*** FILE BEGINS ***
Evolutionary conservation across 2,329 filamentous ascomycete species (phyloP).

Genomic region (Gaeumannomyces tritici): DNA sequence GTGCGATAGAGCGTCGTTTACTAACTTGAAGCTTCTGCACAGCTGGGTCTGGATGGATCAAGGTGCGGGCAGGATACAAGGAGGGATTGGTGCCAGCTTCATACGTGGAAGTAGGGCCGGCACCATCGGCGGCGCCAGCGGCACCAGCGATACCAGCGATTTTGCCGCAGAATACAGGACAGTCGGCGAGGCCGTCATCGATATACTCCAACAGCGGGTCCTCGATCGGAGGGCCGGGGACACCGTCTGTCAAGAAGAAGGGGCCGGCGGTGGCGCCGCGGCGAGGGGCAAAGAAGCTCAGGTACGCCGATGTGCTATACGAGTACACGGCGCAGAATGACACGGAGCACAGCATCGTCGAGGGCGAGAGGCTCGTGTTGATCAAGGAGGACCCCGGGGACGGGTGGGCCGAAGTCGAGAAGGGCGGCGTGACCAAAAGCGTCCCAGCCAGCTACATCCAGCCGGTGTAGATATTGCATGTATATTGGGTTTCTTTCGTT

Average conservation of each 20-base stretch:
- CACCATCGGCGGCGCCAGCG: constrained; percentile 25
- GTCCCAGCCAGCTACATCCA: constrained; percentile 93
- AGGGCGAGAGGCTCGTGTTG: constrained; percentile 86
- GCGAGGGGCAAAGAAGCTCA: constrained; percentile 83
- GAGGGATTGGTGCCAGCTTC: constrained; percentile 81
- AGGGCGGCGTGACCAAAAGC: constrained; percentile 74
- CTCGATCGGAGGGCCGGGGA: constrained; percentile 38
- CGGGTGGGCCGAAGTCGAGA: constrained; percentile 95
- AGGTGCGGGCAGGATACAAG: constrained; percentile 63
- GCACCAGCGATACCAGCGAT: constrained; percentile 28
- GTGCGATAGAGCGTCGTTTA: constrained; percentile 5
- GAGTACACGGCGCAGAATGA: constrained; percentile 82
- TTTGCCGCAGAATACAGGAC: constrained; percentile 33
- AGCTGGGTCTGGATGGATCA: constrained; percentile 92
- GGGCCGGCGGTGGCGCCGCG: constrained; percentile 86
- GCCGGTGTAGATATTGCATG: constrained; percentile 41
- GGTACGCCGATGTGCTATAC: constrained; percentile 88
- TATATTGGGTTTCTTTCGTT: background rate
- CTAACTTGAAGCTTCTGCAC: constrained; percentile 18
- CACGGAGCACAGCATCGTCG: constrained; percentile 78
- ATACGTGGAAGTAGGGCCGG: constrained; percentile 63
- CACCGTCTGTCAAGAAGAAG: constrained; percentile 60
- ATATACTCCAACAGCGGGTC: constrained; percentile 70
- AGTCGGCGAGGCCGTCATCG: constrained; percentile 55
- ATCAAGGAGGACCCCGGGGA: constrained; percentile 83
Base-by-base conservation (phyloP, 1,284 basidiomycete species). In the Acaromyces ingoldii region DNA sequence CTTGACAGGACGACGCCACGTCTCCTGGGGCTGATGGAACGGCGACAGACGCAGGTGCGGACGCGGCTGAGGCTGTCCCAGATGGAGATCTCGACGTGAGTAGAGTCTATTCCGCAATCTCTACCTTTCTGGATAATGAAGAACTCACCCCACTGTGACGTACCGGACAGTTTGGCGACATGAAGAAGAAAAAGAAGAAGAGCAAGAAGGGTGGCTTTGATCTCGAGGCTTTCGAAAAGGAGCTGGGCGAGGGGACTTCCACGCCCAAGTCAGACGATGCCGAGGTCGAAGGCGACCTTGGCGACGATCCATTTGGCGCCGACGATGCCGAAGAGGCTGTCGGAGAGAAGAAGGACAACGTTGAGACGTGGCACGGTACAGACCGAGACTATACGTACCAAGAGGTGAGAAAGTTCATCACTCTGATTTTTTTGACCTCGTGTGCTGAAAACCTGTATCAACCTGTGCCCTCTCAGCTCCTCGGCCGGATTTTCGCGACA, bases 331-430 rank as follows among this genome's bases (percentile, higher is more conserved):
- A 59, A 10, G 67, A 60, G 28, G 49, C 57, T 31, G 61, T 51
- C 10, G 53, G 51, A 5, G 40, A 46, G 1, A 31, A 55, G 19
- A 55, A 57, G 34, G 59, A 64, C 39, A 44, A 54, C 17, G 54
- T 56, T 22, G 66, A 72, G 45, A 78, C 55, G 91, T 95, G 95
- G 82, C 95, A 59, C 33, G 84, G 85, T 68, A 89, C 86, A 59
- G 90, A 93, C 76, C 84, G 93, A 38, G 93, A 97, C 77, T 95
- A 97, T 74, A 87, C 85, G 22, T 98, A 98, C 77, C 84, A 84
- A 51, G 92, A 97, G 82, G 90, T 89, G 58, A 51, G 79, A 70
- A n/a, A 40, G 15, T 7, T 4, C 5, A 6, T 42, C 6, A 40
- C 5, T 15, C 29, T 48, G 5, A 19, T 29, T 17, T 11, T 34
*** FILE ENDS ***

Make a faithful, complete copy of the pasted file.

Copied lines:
Evolutionary conservation across 2,329 filamentous ascomycete species (phyloP).

Genomic region (Gaeumannomyces tritici): DNA sequence GTGCGATAGAGCGTCGTTTACTAACTTGAAGCTTCTGCACAGCTGGGTCTGGATGGATCAAGGTGCGGGCAGGATACAAGGAGGGATTGGTGCCAGCTTCATACGTGGAAGTAGGGCCGGCACCATCGGCGGCGCCAGCGGCACCAGCGATACCAGCGATTTTGCCGCAGAATACAGGACAGTCGGCGAGGCCGTCATCGATATACTCCAACAGCGGGTCCTCGATCGGAGGGCCGGGGACACCGTCTGTCAAGAAGAAGGGGCCGGCGGTGGCGCCGCGGCGAGGGGCAAAGAAGCTCAGGTACGCCGATGTGCTATACGAGTACACGGCGCAGAATGACACGGAGCACAGCATCGTCGAGGGCGAGAGGCTCGTGTTGATCAAGGAGGACCCCGGGGACGGGTGGGCCGAAGTCGAGAAGGGCGGCGTGACCAAAAGCGTCCCAGCCAGCTACATCCAGCCGGTGTAGATATTGCATGTATATTGGGTTTCTTTCGTT

Average conservation of each 20-base stretch:
- CACCATCGGCGGCGCCAGCG: constrained; percentile 25
- GTCCCAGCCAGCTACATCCA: constrained; percentile 93
- AGGGCGAGAGGCTCGTGTTG: constrained; percentile 86
- GCGAGGGGCAAAGAAGCTCA: constrained; percentile 83
- GAGGGATTGGTGCCAGCTTC: constrained; percentile 81
- AGGGCGGCGTGACCAAAAGC: constrained; percentile 74
- CTCGATCGGAGGGCCGGGGA: constrained; percentile 38
- CGGGTGGGCCGAAGTCGAGA: constrained; percentile 95
- AGGTGCGGGCAGGATACAAG: constrained; percentile 63
- GCACCAGCGATACCAGCGAT: constrained; percentile 28
- GTGCGATAGAGCGTCGTTTA: constrained; percentile 5
- GAGTACACGGCGCAGAATGA: constrained; percentile 82
- TTTGCCGCAGAATACAGGAC: constrained; percentile 33
- AGCTGGGTCTGGATGGATCA: constrained; percentile 92
- GGGCCGGCGGTGGCGCCGCG: constrained; percentile 86
- GCCGGTGTAGATATTGCATG: constrained; percentile 41
- GGTACGCCGATGTGCTATAC: constrained; percentile 88
- TATATTGGGTTTCTTTCGTT: background rate
- CTAACTTGAAGCTTCTGCAC: constrained; percentile 18
- CACGGAGCACAGCATCGTCG: constrained; percentile 78
- ATACGTGGAAGTAGGGCCGG: constrained; percentile 63
- CACCGTCTGTCAAGAAGAAG: constrained; percentile 60
- ATATACTCCAACAGCGGGTC: constrained; percentile 70
- AGTCGGCGAGGCCGTCATCG: constrained; percentile 55
- ATCAAGGAGGACCCCGGGGA: constrained; percentile 83
Base-by-base conservation (phyloP, 1,284 basidiomycete species). In the Acaromyces ingoldii region DNA sequence CTTGACAGGACGACGCCACGTCTCCTGGGGCTGATGGAACGGCGACAGACGCAGGTGCGGACGCGGCTGAGGCTGTCCCAGATGGAGATCTCGACGTGAGTAGAGTCTATTCCGCAATCTCTACCTTTCTGGATAATGAAGAACTCACCCCACTGTGACGTACCGGACAGTTTGGCGACATGAAGAAGAAAAAGAAGAAGAGCAAGAAGGGTGGCTTTGATCTCGAGGCTTTCGAAAAGGAGCTGGGCGAGGGGACTTCCACGCCCAAGTCAGACGATGCCGAGGTCGAAGGCGACCTTGGCGACGATCCATTTGGCGCCGACGATGCCGAAGAGGCTGTCGGAGAGAAGAAGGACAACGTTGAGACGTGGCACGGTACAGACCGAGACTATACGTACCAAGAGGTGAGAAAGTTCATCACTCTGATTTTTTTGACCTCGTGTGCTGAAAACCTGTATCAACCTGTGCCCTCTCAGCTCCTCGGCCGGATTTTCGCGACA, bases 331-430 rank as follows among this genome's bases (percentile, higher is more conserved):
- A 59, A 10, G 67, A 60, G 28, G 49, C 57, T 31, G 61, T 51
- C 10, G 53, G 51, A 5, G 40, A 46, G 1, A 31, A 55, G 19
- A 55, A 57, G 34, G 59, A 64, C 39, A 44, A 54, C 17, G 54
- T 56, T 22, G 66, A 72, G 45, A 78, C 55, G 91, T 95, G 95
- G 82, C 95, A 59, C 33, G 84, G 85, T 68, A 89, C 86, A 59
- G 90, A 93, C 76, C 84, G 93, A 38, G 93, A 97, C 77, T 95
- A 97, T 74, A 87, C 85, G 22, T 98, A 98, C 77, C 84, A 84
- A 51, G 92, A 97, G 82, G 90, T 89, G 58, A 51, G 79, A 70
- A n/a, A 40, G 15, T 7, T 4, C 5, A 6, T 42, C 6, A 40
- C 5, T 15, C 29, T 48, G 5, A 19, T 29, T 17, T 11, T 34